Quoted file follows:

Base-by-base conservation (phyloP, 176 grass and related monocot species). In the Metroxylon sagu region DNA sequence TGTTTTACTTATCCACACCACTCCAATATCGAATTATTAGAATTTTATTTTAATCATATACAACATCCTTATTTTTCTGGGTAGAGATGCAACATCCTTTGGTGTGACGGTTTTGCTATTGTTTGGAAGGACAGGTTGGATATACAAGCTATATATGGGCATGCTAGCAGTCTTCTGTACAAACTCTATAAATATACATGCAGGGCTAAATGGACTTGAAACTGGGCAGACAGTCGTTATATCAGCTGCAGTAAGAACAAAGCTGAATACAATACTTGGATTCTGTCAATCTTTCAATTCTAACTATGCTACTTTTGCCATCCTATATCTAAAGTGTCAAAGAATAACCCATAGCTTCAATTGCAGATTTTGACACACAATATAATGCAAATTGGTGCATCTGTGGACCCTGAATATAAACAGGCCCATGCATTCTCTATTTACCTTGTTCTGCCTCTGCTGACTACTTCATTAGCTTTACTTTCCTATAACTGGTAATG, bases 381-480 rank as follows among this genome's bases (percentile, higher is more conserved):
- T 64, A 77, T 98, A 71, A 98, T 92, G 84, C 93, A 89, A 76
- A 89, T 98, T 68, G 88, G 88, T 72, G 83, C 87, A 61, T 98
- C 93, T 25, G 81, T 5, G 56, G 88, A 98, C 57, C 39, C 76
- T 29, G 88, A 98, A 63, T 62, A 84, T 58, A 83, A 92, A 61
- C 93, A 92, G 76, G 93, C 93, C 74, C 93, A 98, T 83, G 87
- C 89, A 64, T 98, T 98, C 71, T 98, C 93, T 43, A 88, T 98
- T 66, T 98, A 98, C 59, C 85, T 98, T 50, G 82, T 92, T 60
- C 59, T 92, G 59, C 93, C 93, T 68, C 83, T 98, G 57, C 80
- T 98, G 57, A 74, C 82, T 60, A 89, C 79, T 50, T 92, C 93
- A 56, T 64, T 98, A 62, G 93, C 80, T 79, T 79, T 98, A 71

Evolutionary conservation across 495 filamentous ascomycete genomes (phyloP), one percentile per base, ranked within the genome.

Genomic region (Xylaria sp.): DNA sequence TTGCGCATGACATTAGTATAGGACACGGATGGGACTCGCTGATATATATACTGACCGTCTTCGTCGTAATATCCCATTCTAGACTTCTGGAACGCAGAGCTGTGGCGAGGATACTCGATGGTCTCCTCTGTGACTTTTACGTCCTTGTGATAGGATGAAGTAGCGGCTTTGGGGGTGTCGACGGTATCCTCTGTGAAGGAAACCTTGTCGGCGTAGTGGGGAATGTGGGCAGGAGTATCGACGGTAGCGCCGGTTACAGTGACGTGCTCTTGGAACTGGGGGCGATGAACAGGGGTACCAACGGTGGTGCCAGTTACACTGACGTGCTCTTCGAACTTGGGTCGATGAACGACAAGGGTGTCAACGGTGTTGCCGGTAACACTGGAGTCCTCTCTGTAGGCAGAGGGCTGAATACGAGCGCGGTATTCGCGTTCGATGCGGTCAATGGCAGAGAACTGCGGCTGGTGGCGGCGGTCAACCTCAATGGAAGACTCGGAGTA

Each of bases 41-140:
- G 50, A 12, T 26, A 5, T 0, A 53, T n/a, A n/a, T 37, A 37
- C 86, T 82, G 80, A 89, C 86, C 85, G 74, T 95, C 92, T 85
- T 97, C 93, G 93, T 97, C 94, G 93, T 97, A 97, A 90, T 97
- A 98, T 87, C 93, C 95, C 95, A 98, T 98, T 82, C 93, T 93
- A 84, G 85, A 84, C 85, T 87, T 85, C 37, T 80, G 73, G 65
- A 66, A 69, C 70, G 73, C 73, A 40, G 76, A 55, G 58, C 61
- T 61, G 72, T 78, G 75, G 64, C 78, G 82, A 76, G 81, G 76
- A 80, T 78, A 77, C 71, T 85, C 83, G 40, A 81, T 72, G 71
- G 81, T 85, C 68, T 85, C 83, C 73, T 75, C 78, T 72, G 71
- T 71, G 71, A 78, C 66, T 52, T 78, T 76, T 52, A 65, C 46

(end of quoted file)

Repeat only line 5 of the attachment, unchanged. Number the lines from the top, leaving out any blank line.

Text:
- T 29, G 88, A 98, A 63, T 62, A 84, T 58, A 83, A 92, A 61